Thursday, August 7, 2014

À Rebours by Joris-Karl Huysmans

Duc Jean des Esseintes in
À Rebours 
Joris-Karl Huysmans
(from the 1931 illustrated edition)

Okay, this is probably the weirdest, albeit fascinating, book I have ever read. It was mentioned in Alain de Botton's The Art of Travel and I thought I would give it a go.

The book is À  Rebours (translated as Against Nature or Against the Grain) by Frenchman Joris-Karl Huysmans. It was published in 1884. It is the story of Duc Jean des Esseintes, "a frail young man of thirty, nervous and anaemic, with hollow cheeks and cold, steel-blue eyes, a straight nose with flaring nostrils, and dry, slender hands." He is the solitary descendant of a wealthy and once thriving aristocratic family.

His personal motto could be Satre's comment that "Hell is other people."

He has grown bored with the vulgarity of modern life. He has lost interest in activities and romance and the banal conversations of his companions.

In response to his malaise, he buys and moves to an isolated property outside of Paris. He builds a house that insures he will not be bothered by noise, society, or servants. He goes about furnishing the house in exquisite colors, and with materials and items that are elegant, expensive, and all to his own aesthete tastes.

For most of the book's 180 or so pages, we learn what those tastes include in literature (mostly Latin books with a few modern French ones thrown in), music, art, and poetry. Beauty is his watchword. He even goes so far as to have the shell of a live tortoise gilded and set with jewels. A very quiet companion, indeed.

When he is not paging through his books or staring at his art, Des Esseintes is thinking about past love affairs, the strange events of his childhood, his school days with the Jesuits, and his Parisian escapades.

I will admit that many - okay, most - of the works he references were unfamiliar to me. But, as someone who has spent time curating her own furnishings, collections, art, and activities, I can appreciate Des Esseintes's desire to be surrounded by only those things he loves and that he deems beautiful.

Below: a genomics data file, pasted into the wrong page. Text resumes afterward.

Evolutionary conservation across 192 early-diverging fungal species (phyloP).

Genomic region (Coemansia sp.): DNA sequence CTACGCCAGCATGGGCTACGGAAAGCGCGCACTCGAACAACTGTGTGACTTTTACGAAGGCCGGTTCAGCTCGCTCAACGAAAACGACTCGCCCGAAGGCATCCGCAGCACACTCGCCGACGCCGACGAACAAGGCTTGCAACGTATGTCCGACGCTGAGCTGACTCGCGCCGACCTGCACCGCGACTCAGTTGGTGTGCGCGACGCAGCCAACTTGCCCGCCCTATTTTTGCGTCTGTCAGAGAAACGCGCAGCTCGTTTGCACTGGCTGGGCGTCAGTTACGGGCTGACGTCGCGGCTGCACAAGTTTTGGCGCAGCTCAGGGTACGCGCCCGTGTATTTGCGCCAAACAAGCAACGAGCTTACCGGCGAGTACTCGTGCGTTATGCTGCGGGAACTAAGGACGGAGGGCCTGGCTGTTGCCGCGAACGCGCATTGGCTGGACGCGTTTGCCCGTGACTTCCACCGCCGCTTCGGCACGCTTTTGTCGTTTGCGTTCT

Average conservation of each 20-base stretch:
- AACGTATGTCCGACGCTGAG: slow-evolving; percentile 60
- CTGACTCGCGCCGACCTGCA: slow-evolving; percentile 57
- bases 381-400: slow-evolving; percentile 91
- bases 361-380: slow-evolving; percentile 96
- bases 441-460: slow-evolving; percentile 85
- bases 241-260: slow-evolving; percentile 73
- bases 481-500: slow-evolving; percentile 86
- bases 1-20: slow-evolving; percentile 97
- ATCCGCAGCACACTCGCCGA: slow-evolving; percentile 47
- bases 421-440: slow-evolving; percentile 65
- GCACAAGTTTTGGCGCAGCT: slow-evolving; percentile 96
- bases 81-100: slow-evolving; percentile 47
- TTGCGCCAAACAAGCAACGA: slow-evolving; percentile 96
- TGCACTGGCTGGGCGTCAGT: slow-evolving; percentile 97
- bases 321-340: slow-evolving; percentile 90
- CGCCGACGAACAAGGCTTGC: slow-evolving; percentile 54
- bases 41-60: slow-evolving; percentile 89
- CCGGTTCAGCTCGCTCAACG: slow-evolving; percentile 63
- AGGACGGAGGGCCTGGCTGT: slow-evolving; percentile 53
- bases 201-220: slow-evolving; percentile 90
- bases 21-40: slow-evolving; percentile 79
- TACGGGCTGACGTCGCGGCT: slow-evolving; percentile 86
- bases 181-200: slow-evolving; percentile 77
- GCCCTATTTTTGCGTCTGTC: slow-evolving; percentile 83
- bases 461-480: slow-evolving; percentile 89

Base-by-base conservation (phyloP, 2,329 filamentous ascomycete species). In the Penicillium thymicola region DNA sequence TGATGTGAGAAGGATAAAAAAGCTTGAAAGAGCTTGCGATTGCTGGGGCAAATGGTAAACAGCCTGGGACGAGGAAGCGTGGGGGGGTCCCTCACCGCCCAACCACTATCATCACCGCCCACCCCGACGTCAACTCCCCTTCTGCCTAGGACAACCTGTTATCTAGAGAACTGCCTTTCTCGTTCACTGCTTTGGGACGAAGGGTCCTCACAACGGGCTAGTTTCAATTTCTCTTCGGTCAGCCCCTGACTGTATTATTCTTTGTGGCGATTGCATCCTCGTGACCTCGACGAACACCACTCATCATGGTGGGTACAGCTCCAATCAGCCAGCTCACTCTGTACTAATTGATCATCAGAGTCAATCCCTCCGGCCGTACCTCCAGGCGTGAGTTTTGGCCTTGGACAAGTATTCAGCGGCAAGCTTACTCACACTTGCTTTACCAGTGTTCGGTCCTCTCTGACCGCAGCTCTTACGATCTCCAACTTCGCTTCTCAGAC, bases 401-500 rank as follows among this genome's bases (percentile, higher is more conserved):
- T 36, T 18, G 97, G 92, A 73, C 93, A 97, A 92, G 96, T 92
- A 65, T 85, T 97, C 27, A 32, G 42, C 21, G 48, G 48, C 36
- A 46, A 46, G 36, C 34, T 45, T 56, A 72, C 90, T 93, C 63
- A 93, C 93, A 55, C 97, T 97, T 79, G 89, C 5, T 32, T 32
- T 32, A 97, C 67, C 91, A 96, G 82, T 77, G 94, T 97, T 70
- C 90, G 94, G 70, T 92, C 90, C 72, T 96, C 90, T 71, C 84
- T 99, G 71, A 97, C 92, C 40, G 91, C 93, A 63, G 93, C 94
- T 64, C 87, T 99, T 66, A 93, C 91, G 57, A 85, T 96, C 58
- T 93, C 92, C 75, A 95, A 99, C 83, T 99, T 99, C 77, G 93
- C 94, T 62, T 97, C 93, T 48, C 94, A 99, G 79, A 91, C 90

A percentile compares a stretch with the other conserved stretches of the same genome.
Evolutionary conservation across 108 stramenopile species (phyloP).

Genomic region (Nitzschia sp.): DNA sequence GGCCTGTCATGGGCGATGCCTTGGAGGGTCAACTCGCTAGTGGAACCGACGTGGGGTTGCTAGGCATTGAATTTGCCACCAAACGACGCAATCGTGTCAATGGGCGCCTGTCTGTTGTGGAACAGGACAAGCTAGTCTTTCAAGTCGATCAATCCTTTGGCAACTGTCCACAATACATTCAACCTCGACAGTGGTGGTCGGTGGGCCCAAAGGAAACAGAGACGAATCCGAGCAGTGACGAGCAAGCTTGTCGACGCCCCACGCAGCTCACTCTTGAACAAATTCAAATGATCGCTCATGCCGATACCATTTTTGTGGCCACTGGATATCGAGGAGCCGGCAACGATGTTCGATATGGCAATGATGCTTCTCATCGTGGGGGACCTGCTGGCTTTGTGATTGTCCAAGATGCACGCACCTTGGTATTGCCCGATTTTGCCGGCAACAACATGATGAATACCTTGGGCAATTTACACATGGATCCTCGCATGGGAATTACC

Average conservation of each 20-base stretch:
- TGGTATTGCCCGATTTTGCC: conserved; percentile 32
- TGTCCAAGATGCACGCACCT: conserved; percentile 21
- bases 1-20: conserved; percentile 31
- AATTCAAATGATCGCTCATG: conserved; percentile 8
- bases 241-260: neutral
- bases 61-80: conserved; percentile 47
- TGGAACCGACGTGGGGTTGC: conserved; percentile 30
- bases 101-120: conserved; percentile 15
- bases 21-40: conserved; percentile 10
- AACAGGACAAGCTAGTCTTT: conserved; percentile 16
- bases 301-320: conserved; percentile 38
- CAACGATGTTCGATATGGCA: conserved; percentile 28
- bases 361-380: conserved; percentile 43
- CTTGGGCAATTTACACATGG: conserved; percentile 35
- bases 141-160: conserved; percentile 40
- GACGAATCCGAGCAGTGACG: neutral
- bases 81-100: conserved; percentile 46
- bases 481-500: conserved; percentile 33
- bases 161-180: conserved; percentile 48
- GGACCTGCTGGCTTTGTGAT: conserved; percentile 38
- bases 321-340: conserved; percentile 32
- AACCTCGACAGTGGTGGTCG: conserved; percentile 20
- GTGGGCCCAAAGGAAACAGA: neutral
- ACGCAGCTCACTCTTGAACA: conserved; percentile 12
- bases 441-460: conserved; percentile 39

I read this while in a drug-induced swoon brought on by antibiotics and antihistamines prescribed to treat a sinus infection. I pretty much just let the words roll over me and now that my head is beginning to clear, I think perhaps the book might be worth rereading.

I don't know if I could actually recommend this book to you. But if you can get over the obscure cultural references (there are explanatory notes in the Oxford Classic edition for those who would bother to read them) then perhaps this is the tale for you. I guarantee it will make quite an impression.


  1. I've got this on my shelf as I quite like a bit of 'decadent' literature every now, so I really must read it now. I like how you connected to this book through another book - like a 'one degree of separation'!

    1. Well, Vicki, let me know what you think after you read it. The book caused quite a stir in 1884. I can see why. Definitely different!

  2. I hope you're feeling better now. How miserable to have a sinus infection.

    But thank you for introducing me to two interesting books. I've got both now and have started The Art of Travel.

    1. Thanks, Joan, I am recovering nicely. Usually when I am sick I find it difficult to read but for some reason I plowed through a bunch of books. Not sure I remember all I read, but it was a pleasure to get so much reading done.

      I would love to hear what you think of "The Art of Travel" and "A Rebours." Keep in touch. I also finished de Botton's "The Architecture of Happiness" which was full of info and gives me a new way to look at buildings and bridges and all sorts of walls and halls.